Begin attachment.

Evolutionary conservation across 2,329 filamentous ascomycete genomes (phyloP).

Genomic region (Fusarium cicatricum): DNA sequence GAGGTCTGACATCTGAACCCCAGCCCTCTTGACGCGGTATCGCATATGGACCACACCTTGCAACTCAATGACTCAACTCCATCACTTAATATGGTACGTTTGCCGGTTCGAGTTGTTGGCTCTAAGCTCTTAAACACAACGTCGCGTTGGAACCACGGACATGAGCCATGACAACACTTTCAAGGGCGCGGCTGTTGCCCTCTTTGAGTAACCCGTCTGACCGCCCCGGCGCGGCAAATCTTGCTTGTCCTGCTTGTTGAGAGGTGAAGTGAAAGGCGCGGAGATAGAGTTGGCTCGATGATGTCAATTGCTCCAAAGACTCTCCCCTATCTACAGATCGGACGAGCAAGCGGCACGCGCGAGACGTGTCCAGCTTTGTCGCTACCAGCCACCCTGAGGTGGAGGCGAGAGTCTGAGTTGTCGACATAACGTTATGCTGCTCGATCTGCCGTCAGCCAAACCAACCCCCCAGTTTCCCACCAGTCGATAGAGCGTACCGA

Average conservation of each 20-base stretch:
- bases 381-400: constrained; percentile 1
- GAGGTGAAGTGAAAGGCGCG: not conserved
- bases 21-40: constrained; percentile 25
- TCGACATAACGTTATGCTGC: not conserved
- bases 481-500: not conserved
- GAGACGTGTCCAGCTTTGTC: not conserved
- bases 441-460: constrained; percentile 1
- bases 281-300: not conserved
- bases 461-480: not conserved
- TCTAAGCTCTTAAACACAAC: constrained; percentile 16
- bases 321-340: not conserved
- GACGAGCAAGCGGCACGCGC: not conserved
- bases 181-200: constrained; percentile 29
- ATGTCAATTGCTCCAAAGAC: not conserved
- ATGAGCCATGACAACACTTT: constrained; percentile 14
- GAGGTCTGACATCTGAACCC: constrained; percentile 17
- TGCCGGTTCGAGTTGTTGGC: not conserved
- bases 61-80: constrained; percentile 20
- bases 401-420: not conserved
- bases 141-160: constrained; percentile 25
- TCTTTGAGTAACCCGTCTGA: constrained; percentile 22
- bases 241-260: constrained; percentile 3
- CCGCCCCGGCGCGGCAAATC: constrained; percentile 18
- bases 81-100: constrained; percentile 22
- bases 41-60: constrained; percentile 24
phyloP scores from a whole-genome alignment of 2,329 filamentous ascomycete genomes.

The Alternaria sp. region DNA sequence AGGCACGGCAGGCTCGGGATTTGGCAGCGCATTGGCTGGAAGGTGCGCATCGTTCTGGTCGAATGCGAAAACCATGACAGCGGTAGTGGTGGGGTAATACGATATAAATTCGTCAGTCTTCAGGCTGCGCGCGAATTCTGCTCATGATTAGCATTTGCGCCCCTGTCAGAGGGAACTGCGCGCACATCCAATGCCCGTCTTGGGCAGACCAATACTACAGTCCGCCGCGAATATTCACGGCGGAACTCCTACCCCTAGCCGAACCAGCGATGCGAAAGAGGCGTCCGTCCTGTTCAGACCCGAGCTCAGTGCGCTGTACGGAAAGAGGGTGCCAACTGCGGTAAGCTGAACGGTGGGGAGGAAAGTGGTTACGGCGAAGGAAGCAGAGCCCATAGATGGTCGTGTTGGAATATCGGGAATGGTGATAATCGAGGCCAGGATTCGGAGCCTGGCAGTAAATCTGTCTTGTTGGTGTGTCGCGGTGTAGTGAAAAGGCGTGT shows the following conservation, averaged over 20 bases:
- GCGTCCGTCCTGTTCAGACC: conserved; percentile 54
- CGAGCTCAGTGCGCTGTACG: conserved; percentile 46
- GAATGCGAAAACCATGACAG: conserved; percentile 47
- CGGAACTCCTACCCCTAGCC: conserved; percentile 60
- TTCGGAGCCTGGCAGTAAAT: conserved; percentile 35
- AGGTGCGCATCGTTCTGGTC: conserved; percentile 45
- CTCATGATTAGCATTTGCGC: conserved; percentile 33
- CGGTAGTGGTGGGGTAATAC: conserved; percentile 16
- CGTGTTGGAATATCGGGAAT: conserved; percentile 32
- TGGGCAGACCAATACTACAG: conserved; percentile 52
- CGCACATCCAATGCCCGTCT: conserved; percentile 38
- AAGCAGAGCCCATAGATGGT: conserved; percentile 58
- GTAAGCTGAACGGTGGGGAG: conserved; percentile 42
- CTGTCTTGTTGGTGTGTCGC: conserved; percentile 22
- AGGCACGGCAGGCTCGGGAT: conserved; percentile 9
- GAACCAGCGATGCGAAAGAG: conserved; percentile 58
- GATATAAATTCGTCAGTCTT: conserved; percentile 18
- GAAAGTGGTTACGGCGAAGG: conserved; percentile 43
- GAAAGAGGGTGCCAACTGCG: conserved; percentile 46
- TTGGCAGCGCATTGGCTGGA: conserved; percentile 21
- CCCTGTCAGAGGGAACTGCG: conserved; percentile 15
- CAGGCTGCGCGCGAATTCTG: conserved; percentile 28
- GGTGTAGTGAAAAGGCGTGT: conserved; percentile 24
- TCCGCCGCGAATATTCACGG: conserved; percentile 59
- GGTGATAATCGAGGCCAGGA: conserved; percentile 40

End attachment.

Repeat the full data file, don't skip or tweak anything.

Evolutionary conservation across 2,329 filamentous ascomycete genomes (phyloP).

Genomic region (Fusarium cicatricum): DNA sequence GAGGTCTGACATCTGAACCCCAGCCCTCTTGACGCGGTATCGCATATGGACCACACCTTGCAACTCAATGACTCAACTCCATCACTTAATATGGTACGTTTGCCGGTTCGAGTTGTTGGCTCTAAGCTCTTAAACACAACGTCGCGTTGGAACCACGGACATGAGCCATGACAACACTTTCAAGGGCGCGGCTGTTGCCCTCTTTGAGTAACCCGTCTGACCGCCCCGGCGCGGCAAATCTTGCTTGTCCTGCTTGTTGAGAGGTGAAGTGAAAGGCGCGGAGATAGAGTTGGCTCGATGATGTCAATTGCTCCAAAGACTCTCCCCTATCTACAGATCGGACGAGCAAGCGGCACGCGCGAGACGTGTCCAGCTTTGTCGCTACCAGCCACCCTGAGGTGGAGGCGAGAGTCTGAGTTGTCGACATAACGTTATGCTGCTCGATCTGCCGTCAGCCAAACCAACCCCCCAGTTTCCCACCAGTCGATAGAGCGTACCGA

Average conservation of each 20-base stretch:
- bases 381-400: constrained; percentile 1
- GAGGTGAAGTGAAAGGCGCG: not conserved
- bases 21-40: constrained; percentile 25
- TCGACATAACGTTATGCTGC: not conserved
- bases 481-500: not conserved
- GAGACGTGTCCAGCTTTGTC: not conserved
- bases 441-460: constrained; percentile 1
- bases 281-300: not conserved
- bases 461-480: not conserved
- TCTAAGCTCTTAAACACAAC: constrained; percentile 16
- bases 321-340: not conserved
- GACGAGCAAGCGGCACGCGC: not conserved
- bases 181-200: constrained; percentile 29
- ATGTCAATTGCTCCAAAGAC: not conserved
- ATGAGCCATGACAACACTTT: constrained; percentile 14
- GAGGTCTGACATCTGAACCC: constrained; percentile 17
- TGCCGGTTCGAGTTGTTGGC: not conserved
- bases 61-80: constrained; percentile 20
- bases 401-420: not conserved
- bases 141-160: constrained; percentile 25
- TCTTTGAGTAACCCGTCTGA: constrained; percentile 22
- bases 241-260: constrained; percentile 3
- CCGCCCCGGCGCGGCAAATC: constrained; percentile 18
- bases 81-100: constrained; percentile 22
- bases 41-60: constrained; percentile 24
phyloP scores from a whole-genome alignment of 2,329 filamentous ascomycete genomes.

The Alternaria sp. region DNA sequence AGGCACGGCAGGCTCGGGATTTGGCAGCGCATTGGCTGGAAGGTGCGCATCGTTCTGGTCGAATGCGAAAACCATGACAGCGGTAGTGGTGGGGTAATACGATATAAATTCGTCAGTCTTCAGGCTGCGCGCGAATTCTGCTCATGATTAGCATTTGCGCCCCTGTCAGAGGGAACTGCGCGCACATCCAATGCCCGTCTTGGGCAGACCAATACTACAGTCCGCCGCGAATATTCACGGCGGAACTCCTACCCCTAGCCGAACCAGCGATGCGAAAGAGGCGTCCGTCCTGTTCAGACCCGAGCTCAGTGCGCTGTACGGAAAGAGGGTGCCAACTGCGGTAAGCTGAACGGTGGGGAGGAAAGTGGTTACGGCGAAGGAAGCAGAGCCCATAGATGGTCGTGTTGGAATATCGGGAATGGTGATAATCGAGGCCAGGATTCGGAGCCTGGCAGTAAATCTGTCTTGTTGGTGTGTCGCGGTGTAGTGAAAAGGCGTGT shows the following conservation, averaged over 20 bases:
- GCGTCCGTCCTGTTCAGACC: conserved; percentile 54
- CGAGCTCAGTGCGCTGTACG: conserved; percentile 46
- GAATGCGAAAACCATGACAG: conserved; percentile 47
- CGGAACTCCTACCCCTAGCC: conserved; percentile 60
- TTCGGAGCCTGGCAGTAAAT: conserved; percentile 35
- AGGTGCGCATCGTTCTGGTC: conserved; percentile 45
- CTCATGATTAGCATTTGCGC: conserved; percentile 33
- CGGTAGTGGTGGGGTAATAC: conserved; percentile 16
- CGTGTTGGAATATCGGGAAT: conserved; percentile 32
- TGGGCAGACCAATACTACAG: conserved; percentile 52
- CGCACATCCAATGCCCGTCT: conserved; percentile 38
- AAGCAGAGCCCATAGATGGT: conserved; percentile 58
- GTAAGCTGAACGGTGGGGAG: conserved; percentile 42
- CTGTCTTGTTGGTGTGTCGC: conserved; percentile 22
- AGGCACGGCAGGCTCGGGAT: conserved; percentile 9
- GAACCAGCGATGCGAAAGAG: conserved; percentile 58
- GATATAAATTCGTCAGTCTT: conserved; percentile 18
- GAAAGTGGTTACGGCGAAGG: conserved; percentile 43
- GAAAGAGGGTGCCAACTGCG: conserved; percentile 46
- TTGGCAGCGCATTGGCTGGA: conserved; percentile 21
- CCCTGTCAGAGGGAACTGCG: conserved; percentile 15
- CAGGCTGCGCGCGAATTCTG: conserved; percentile 28
- GGTGTAGTGAAAAGGCGTGT: conserved; percentile 24
- TCCGCCGCGAATATTCACGG: conserved; percentile 59
- GGTGATAATCGAGGCCAGGA: conserved; percentile 40